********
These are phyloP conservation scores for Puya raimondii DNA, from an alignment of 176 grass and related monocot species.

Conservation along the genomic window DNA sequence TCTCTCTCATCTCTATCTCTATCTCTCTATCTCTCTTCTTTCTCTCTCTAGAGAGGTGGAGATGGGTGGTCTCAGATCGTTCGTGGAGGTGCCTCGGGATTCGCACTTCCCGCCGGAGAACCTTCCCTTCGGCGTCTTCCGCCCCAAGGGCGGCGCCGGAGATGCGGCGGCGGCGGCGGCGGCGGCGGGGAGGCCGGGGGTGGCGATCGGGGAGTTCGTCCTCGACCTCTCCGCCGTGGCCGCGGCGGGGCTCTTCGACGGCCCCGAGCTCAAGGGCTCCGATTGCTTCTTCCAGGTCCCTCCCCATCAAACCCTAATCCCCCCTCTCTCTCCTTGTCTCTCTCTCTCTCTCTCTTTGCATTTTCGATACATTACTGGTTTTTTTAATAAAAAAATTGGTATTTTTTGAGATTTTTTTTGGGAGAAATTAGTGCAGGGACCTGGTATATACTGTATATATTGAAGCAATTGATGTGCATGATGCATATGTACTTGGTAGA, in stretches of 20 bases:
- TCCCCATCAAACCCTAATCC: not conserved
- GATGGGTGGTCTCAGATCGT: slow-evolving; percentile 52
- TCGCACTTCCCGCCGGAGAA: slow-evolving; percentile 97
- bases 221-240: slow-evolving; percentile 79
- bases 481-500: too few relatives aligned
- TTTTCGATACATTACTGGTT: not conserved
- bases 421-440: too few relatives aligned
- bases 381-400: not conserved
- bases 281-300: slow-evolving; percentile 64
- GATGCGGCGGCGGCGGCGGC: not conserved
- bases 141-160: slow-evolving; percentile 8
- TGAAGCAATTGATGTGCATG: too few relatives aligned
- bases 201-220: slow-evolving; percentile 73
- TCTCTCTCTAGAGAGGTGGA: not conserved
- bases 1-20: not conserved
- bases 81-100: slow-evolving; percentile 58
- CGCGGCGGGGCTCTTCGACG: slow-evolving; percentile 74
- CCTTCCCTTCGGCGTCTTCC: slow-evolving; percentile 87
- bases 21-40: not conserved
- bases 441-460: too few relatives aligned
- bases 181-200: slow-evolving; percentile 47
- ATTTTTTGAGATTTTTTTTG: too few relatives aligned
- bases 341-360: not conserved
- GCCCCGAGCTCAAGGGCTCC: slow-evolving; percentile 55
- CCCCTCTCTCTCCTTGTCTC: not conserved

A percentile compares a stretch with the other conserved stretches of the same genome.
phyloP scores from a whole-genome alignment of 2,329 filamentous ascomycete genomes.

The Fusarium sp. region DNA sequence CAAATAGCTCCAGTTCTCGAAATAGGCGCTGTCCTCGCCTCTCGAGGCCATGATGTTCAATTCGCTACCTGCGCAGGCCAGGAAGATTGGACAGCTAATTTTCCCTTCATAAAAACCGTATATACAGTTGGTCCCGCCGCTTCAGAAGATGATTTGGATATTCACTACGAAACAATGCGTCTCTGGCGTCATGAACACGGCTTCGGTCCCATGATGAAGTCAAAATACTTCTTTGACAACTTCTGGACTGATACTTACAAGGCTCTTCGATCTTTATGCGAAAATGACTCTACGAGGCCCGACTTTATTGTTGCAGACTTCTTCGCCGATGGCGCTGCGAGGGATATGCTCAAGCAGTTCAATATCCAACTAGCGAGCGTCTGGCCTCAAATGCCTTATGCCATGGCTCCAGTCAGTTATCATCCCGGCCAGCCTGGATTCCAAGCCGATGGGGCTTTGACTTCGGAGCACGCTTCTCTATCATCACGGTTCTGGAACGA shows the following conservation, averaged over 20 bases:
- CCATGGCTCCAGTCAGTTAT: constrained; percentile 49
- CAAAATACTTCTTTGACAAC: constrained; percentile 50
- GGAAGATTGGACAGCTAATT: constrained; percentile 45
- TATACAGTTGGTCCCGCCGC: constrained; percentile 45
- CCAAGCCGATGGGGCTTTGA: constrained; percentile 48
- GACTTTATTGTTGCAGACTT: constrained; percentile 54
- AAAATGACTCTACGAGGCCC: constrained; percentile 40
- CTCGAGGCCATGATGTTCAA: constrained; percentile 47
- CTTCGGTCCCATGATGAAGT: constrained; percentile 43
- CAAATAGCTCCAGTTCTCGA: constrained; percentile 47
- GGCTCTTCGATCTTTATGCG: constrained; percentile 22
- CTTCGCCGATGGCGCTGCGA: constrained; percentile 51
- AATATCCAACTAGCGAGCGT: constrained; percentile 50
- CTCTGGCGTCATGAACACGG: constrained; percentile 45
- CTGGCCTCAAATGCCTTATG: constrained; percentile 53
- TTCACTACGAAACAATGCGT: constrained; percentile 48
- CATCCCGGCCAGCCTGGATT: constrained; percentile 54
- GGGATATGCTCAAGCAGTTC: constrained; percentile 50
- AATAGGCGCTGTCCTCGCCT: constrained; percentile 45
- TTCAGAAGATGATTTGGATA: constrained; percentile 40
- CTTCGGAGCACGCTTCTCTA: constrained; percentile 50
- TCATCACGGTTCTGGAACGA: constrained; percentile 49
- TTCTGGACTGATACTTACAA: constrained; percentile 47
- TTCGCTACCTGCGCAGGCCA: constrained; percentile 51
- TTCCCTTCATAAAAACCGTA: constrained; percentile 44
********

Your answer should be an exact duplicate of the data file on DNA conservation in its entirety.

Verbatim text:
These are phyloP conservation scores for Puya raimondii DNA, from an alignment of 176 grass and related monocot species.

Conservation along the genomic window DNA sequence TCTCTCTCATCTCTATCTCTATCTCTCTATCTCTCTTCTTTCTCTCTCTAGAGAGGTGGAGATGGGTGGTCTCAGATCGTTCGTGGAGGTGCCTCGGGATTCGCACTTCCCGCCGGAGAACCTTCCCTTCGGCGTCTTCCGCCCCAAGGGCGGCGCCGGAGATGCGGCGGCGGCGGCGGCGGCGGCGGGGAGGCCGGGGGTGGCGATCGGGGAGTTCGTCCTCGACCTCTCCGCCGTGGCCGCGGCGGGGCTCTTCGACGGCCCCGAGCTCAAGGGCTCCGATTGCTTCTTCCAGGTCCCTCCCCATCAAACCCTAATCCCCCCTCTCTCTCCTTGTCTCTCTCTCTCTCTCTCTTTGCATTTTCGATACATTACTGGTTTTTTTAATAAAAAAATTGGTATTTTTTGAGATTTTTTTTGGGAGAAATTAGTGCAGGGACCTGGTATATACTGTATATATTGAAGCAATTGATGTGCATGATGCATATGTACTTGGTAGA, in stretches of 20 bases:
- TCCCCATCAAACCCTAATCC: not conserved
- GATGGGTGGTCTCAGATCGT: slow-evolving; percentile 52
- TCGCACTTCCCGCCGGAGAA: slow-evolving; percentile 97
- bases 221-240: slow-evolving; percentile 79
- bases 481-500: too few relatives aligned
- TTTTCGATACATTACTGGTT: not conserved
- bases 421-440: too few relatives aligned
- bases 381-400: not conserved
- bases 281-300: slow-evolving; percentile 64
- GATGCGGCGGCGGCGGCGGC: not conserved
- bases 141-160: slow-evolving; percentile 8
- TGAAGCAATTGATGTGCATG: too few relatives aligned
- bases 201-220: slow-evolving; percentile 73
- TCTCTCTCTAGAGAGGTGGA: not conserved
- bases 1-20: not conserved
- bases 81-100: slow-evolving; percentile 58
- CGCGGCGGGGCTCTTCGACG: slow-evolving; percentile 74
- CCTTCCCTTCGGCGTCTTCC: slow-evolving; percentile 87
- bases 21-40: not conserved
- bases 441-460: too few relatives aligned
- bases 181-200: slow-evolving; percentile 47
- ATTTTTTGAGATTTTTTTTG: too few relatives aligned
- bases 341-360: not conserved
- GCCCCGAGCTCAAGGGCTCC: slow-evolving; percentile 55
- CCCCTCTCTCTCCTTGTCTC: not conserved

A percentile compares a stretch with the other conserved stretches of the same genome.
phyloP scores from a whole-genome alignment of 2,329 filamentous ascomycete genomes.

The Fusarium sp. region DNA sequence CAAATAGCTCCAGTTCTCGAAATAGGCGCTGTCCTCGCCTCTCGAGGCCATGATGTTCAATTCGCTACCTGCGCAGGCCAGGAAGATTGGACAGCTAATTTTCCCTTCATAAAAACCGTATATACAGTTGGTCCCGCCGCTTCAGAAGATGATTTGGATATTCACTACGAAACAATGCGTCTCTGGCGTCATGAACACGGCTTCGGTCCCATGATGAAGTCAAAATACTTCTTTGACAACTTCTGGACTGATACTTACAAGGCTCTTCGATCTTTATGCGAAAATGACTCTACGAGGCCCGACTTTATTGTTGCAGACTTCTTCGCCGATGGCGCTGCGAGGGATATGCTCAAGCAGTTCAATATCCAACTAGCGAGCGTCTGGCCTCAAATGCCTTATGCCATGGCTCCAGTCAGTTATCATCCCGGCCAGCCTGGATTCCAAGCCGATGGGGCTTTGACTTCGGAGCACGCTTCTCTATCATCACGGTTCTGGAACGA shows the following conservation, averaged over 20 bases:
- CCATGGCTCCAGTCAGTTAT: constrained; percentile 49
- CAAAATACTTCTTTGACAAC: constrained; percentile 50
- GGAAGATTGGACAGCTAATT: constrained; percentile 45
- TATACAGTTGGTCCCGCCGC: constrained; percentile 45
- CCAAGCCGATGGGGCTTTGA: constrained; percentile 48
- GACTTTATTGTTGCAGACTT: constrained; percentile 54
- AAAATGACTCTACGAGGCCC: constrained; percentile 40
- CTCGAGGCCATGATGTTCAA: constrained; percentile 47
- CTTCGGTCCCATGATGAAGT: constrained; percentile 43
- CAAATAGCTCCAGTTCTCGA: constrained; percentile 47
- GGCTCTTCGATCTTTATGCG: constrained; percentile 22
- CTTCGCCGATGGCGCTGCGA: constrained; percentile 51
- AATATCCAACTAGCGAGCGT: constrained; percentile 50
- CTCTGGCGTCATGAACACGG: constrained; percentile 45
- CTGGCCTCAAATGCCTTATG: constrained; percentile 53
- TTCACTACGAAACAATGCGT: constrained; percentile 48
- CATCCCGGCCAGCCTGGATT: constrained; percentile 54
- GGGATATGCTCAAGCAGTTC: constrained; percentile 50
- AATAGGCGCTGTCCTCGCCT: constrained; percentile 45
- TTCAGAAGATGATTTGGATA: constrained; percentile 40
- CTTCGGAGCACGCTTCTCTA: constrained; percentile 50
- TCATCACGGTTCTGGAACGA: constrained; percentile 49
- TTCTGGACTGATACTTACAA: constrained; percentile 47
- TTCGCTACCTGCGCAGGCCA: constrained; percentile 51
- TTCCCTTCATAAAAACCGTA: constrained; percentile 44